Two Paths for the Extremely Online Novel
February 1, 2021
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by admin

The narrator’s estrangement keeps the reader at arm’s length; she has no recognizable authentic emotional reactions to the novel’s events, so it’s difficult to forget that she is a collection of postures and tics the author wanted to play with rather than, you know, a rounded character. She can be a bitch, which should be fun, but her bitchiness is mostly relegated to surly asides in her internal monolog, or mean-spirited observations about how she might delight in her acquaintances’ misfortune. Narcissists can be a great thrill to read about—but they’ve got to be dynamic, dammit. If American Psycho was a book about Patrick Bateman going on an extended vacation to think about his weird ex, it would also suck.

Gimmicks deployed as generously as zingers—a Greek chorus of ex-boyfriends chiming in here and there, a section written in an aphoristic style parodying trendy contemporary fiction, winks at autofiction—create noise, not meaning. There’s a twist in the final act that turns the protagonist’s listless mourning process on its head; or, rather, it would do this if Oyler hadn’t built a novel so lacking in a core. Instead, there’s nothing to meaningfully subvert. It packs the punch of an exposé on rigged carnival games. Who cares? We already knew it was bullshit.

Fake Accounts reckons with what fiction can achieve in the age of Twitter, but this reckoning, rather than enlivening the story itself, stifles it. The characters filter their identities through screens, and this filtration allows for no depth, no emotional resonance. How strange, since Oyler’s criticism is clearly animated by strong feeling and a palpable sense of mischief. There’s nothing palpable here. What is the internet doing to people, to books? The ultimate answer Fake Accounts suggests is: making them sour, and small.

Good news, though! That’s not the only answer, or even a correct one. Oyler isn’t the sole extremely online author releasing a book about an extremely online protagonist this month. Poet and memoirist Patricia Lockwood’s No One Is Talking About This, also a novel about a Twitter-obsessed young woman, comes out a few weeks after Fake Accounts. The books have thematic overlap so obvious that Oyler recently referred to them as “evil twins.” It’s a beautiful thing when two cultural products so flamboyantly twinned get released in tandem—like Dante’s Peak and Volcano, or Deep Impact and Armageddon, they make it easy to have conversations and debates. In this case, Fake Accounts and No One Is Talking About This show us two approaches to the same goal: the creation of a novel capable of capturing what the internet does to people. They circle the same questions about how screens shape life and art. Ultimately, their answers sound nothing alike.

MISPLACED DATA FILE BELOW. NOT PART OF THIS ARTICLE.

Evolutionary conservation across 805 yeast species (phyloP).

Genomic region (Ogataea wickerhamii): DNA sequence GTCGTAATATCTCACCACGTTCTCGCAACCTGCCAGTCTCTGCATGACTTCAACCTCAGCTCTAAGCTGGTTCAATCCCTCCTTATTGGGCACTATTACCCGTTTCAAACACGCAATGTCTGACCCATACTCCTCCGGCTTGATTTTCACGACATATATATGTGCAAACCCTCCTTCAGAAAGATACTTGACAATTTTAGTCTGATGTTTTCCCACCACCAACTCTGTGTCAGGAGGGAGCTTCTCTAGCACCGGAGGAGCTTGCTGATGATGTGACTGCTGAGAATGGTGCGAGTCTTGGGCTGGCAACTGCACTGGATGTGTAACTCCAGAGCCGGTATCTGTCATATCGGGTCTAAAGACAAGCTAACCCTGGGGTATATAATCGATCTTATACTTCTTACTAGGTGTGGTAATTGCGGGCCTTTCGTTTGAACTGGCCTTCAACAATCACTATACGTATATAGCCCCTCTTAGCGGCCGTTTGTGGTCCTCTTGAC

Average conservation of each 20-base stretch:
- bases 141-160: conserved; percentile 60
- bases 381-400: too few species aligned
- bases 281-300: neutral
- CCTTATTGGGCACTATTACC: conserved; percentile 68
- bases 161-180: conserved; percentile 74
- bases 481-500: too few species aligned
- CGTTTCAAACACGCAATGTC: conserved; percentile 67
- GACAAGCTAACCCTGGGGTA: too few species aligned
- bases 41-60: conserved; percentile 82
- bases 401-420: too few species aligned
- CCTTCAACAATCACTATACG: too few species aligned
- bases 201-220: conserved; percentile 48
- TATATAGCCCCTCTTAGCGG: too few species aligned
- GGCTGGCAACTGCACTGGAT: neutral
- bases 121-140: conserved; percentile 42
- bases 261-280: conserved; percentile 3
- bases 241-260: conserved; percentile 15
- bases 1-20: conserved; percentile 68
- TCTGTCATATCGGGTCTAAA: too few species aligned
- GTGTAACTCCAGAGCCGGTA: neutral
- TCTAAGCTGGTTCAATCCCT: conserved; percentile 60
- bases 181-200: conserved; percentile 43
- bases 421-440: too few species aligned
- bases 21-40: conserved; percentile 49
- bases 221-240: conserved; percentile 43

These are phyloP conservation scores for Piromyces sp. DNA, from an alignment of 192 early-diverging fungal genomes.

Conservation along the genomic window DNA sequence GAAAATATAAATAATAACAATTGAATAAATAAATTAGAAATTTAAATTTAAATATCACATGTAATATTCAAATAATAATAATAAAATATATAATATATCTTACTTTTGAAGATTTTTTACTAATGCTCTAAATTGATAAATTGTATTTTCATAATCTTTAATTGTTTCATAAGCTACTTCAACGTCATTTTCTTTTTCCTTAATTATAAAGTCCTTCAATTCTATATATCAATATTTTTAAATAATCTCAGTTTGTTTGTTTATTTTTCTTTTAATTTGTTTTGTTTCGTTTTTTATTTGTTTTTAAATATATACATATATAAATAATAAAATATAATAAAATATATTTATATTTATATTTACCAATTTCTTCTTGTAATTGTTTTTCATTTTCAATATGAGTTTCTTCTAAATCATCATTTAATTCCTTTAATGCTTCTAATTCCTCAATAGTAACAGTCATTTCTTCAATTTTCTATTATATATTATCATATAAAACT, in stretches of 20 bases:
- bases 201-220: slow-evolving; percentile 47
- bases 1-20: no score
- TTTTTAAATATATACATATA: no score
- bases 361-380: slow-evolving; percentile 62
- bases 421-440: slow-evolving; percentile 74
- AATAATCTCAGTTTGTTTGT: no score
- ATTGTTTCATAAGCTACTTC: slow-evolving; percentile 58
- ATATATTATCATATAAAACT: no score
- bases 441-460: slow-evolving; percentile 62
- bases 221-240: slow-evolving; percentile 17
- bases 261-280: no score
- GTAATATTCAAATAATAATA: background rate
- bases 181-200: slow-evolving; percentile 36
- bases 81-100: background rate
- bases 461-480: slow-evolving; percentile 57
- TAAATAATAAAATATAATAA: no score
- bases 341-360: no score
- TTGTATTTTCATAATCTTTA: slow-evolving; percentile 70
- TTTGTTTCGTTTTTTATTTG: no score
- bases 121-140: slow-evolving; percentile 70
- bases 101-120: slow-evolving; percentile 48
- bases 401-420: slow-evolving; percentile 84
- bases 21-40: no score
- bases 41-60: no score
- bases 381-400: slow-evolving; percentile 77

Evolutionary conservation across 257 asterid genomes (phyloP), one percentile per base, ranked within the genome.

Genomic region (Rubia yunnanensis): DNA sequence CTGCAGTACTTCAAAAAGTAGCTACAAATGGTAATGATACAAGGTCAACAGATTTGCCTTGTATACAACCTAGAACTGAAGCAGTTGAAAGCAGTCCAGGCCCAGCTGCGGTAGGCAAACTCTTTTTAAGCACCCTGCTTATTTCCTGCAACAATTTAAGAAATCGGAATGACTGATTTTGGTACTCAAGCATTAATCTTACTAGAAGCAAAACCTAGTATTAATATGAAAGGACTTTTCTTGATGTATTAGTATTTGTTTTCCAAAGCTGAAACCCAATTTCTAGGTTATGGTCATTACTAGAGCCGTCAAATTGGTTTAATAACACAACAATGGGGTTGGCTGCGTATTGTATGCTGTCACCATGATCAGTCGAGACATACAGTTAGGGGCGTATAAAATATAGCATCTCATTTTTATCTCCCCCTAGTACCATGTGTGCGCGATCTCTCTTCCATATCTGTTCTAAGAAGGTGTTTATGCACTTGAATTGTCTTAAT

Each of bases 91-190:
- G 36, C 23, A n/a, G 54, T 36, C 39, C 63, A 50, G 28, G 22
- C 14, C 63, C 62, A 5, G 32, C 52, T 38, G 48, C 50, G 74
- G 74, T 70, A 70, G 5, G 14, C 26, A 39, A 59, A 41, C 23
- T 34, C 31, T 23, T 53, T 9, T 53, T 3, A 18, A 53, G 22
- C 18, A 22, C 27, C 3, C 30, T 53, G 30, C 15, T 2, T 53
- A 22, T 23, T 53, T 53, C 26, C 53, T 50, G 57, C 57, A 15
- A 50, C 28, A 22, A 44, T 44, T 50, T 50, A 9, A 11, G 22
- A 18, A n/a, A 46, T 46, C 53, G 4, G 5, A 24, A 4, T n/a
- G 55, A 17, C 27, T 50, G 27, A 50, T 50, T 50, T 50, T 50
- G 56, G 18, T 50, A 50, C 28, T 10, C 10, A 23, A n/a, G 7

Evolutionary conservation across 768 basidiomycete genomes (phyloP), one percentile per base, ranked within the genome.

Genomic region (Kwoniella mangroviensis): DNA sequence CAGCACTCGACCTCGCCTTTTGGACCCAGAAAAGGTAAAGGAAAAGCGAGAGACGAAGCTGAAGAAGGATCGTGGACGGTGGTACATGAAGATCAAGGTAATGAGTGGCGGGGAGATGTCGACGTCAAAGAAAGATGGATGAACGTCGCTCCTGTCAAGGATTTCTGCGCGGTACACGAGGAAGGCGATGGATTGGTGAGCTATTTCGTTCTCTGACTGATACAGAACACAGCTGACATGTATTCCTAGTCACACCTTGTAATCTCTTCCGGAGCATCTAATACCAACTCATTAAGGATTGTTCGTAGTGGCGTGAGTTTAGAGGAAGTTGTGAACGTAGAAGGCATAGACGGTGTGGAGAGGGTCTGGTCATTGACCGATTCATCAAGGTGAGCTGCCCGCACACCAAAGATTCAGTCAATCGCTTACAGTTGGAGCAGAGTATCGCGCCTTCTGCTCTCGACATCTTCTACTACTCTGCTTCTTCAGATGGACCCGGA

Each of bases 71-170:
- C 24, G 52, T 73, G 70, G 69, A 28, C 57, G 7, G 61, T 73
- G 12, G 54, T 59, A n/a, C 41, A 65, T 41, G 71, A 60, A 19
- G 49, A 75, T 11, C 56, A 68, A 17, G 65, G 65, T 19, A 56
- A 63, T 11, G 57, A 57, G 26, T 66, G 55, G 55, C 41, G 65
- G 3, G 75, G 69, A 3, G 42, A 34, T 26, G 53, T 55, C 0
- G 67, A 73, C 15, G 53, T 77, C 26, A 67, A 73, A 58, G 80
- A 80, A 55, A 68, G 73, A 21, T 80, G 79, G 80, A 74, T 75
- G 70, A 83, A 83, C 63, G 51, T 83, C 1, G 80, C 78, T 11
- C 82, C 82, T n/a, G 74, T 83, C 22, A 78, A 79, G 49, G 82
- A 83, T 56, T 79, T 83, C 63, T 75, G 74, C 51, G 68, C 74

Lockwood’s career has been tangled up in the internet even more than Oyler’s. She might be the only person on Twitter everybody likes. In the early 2010s she gained an enthusiastic fan base for her series of vulgar, poetic “sext” tweets; her breakthrough moment came with the publication of her poem “Rape Joke” on the now-defunct blog The Awl in 2013. An autodidact homebody from the Rust Belt, Lockwood has never lived in New York or gone in for an MFA, and social media served as her main conduit into literary communities, where she has bloomed into appointment reading for both poetry and criticism in all the fanciest magazines.

Written in the aphoristic style Oyler needles in Fake Accounts, No One Is Talking About This also centers on an unnamed protagonist who resembles the author. Like Lockwood, she is a writer beloved for her witty online presence. The third-person narration describes the protagonist’s world in surrealist, deliberately estranging terms—the internet is “the portal,” for example—and the first half of the novel unfolds as a series of airy musings on what it’s like to spend your days scrolling through feed after feed. Because it’s written by Lockwood, the language is galloping and fun, although I suspect readers unfamiliar with meme culture will find it all but impossible to parse. Some of the passages closely echo Oyler’s riffs on contemporary foibles, except written in gnomic fragments. (E.g.: “Capitalism! It was important to hate it, even though it was how you got money. Slowly, slowly, she found herself moving toward a position so philosophical even Jesus couldn’t have held it: that she must hate capitalism while at the same time loving film montages set in department stores.”)

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